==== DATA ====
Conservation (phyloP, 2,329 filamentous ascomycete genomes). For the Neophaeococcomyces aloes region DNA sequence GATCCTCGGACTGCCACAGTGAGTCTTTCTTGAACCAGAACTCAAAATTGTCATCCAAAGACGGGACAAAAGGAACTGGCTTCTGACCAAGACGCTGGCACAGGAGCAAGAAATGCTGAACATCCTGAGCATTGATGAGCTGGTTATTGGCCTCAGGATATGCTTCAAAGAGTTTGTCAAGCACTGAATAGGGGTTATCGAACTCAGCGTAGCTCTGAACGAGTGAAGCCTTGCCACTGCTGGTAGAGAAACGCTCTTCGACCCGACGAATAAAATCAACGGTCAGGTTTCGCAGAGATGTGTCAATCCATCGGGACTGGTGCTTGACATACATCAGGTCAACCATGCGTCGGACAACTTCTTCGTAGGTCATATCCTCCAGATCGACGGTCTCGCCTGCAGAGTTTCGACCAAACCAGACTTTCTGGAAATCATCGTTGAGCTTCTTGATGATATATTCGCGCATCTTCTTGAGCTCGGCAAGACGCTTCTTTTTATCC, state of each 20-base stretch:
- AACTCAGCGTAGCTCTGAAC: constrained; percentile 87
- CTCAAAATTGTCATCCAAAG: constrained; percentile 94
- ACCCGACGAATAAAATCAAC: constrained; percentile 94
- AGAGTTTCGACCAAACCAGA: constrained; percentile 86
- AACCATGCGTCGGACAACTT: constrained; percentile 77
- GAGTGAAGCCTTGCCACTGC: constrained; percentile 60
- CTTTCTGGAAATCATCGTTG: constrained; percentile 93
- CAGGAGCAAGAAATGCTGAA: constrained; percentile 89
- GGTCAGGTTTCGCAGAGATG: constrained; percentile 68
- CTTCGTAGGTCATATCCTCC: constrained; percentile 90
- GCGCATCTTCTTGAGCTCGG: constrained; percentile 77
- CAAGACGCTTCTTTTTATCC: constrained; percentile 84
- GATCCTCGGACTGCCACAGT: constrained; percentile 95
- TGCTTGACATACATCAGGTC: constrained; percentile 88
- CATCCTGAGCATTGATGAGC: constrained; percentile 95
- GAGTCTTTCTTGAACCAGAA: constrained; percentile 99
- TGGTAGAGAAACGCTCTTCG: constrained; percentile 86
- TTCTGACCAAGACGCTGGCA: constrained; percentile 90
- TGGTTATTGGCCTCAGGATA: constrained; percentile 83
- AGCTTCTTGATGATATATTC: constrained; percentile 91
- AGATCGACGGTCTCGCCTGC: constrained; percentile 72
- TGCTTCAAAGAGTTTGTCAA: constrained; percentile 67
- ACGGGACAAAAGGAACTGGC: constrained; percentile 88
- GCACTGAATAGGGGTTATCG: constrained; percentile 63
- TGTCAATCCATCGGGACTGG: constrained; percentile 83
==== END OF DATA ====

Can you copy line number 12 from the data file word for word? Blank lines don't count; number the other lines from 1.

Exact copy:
- GCGCATCTTCTTGAGCTCGG: constrained; percentile 77